Can you see the difference? Nothing major sticks out until you talk about the execution of each approach.

Managing lists is messy at best. The last thing you need to be doing is adding a layer of complexity to your marketing automation. That’s what multiple lists do.

When moving contacts between lists you have to decide whether or not you want them to exist on both lists, or just the destination list. To make matters worse when you move someone from one list to another in ActiveCampaign it shows in their timeline as they were unsubscribed from the previous list.

Which again is kind of accurate but kind of confusing as well.

It makes your data really muddy if you are doing a custom search on total unsubscribes. It will provide results of people who have unsubscribed and people who have been moved between lists.

With a tag it’s simple…just remove or add it.

Also, when it comes to segmenting your contacts it’s harder when using lists. You need to know both the lists they are members of as well as the tags they have. Needless to say it can get really confusing really quickly.

Lastly…when you have a single contact on multiple list and they receive an email and hit “unsubscribe”, it can be very confusing to identify which list they are unsubscribing from.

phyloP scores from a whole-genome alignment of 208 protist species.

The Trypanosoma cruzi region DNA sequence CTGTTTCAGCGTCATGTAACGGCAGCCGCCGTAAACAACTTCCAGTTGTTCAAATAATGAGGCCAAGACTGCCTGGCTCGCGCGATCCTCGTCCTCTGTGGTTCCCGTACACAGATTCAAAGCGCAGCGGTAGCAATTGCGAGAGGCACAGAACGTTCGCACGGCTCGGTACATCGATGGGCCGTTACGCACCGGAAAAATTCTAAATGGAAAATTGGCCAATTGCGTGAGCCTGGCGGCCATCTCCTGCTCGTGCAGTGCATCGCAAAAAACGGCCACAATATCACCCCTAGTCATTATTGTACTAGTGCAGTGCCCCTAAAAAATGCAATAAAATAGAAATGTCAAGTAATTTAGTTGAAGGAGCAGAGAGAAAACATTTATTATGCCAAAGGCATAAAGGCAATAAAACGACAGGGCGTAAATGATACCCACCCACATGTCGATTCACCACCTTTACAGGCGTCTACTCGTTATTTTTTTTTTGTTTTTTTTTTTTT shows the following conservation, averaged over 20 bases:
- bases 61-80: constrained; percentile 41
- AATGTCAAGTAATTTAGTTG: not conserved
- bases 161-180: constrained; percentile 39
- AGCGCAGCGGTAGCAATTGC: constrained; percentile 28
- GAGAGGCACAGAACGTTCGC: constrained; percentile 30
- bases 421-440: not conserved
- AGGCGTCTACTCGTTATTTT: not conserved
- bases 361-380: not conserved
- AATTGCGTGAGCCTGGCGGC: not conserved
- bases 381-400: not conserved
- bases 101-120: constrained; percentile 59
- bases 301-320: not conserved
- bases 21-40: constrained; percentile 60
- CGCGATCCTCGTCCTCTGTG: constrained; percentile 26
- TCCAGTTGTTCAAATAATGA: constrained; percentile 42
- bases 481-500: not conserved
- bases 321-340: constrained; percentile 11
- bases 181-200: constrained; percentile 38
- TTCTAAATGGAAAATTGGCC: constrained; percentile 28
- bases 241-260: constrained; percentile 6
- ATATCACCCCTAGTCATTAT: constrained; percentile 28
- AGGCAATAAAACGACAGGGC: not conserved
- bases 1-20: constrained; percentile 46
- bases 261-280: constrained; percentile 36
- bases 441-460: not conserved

Again…another layer of complexity.

So what’s my recommended approach?

I recommend having one master list in ActiveCampaign and managing EVERYTHING with tags (just like Infusionsoft). To do this, you’ll need to always trigger your automations off of a form submission and never a list membership.

The only time I will create a secondary list is if a third party tool only integrates at the list level (which is ridiculous).

Here’s a screenshot of how I configured an ActiveCampaign account tags after I migrated the business owner from Aweber.

Aweber list migrated to ActiveCampaign

As you can see instead of creating four separate lists I tagged each contact appropriately depending on they list the existed on in Aweber.

Here’s a couple more instances to take into account…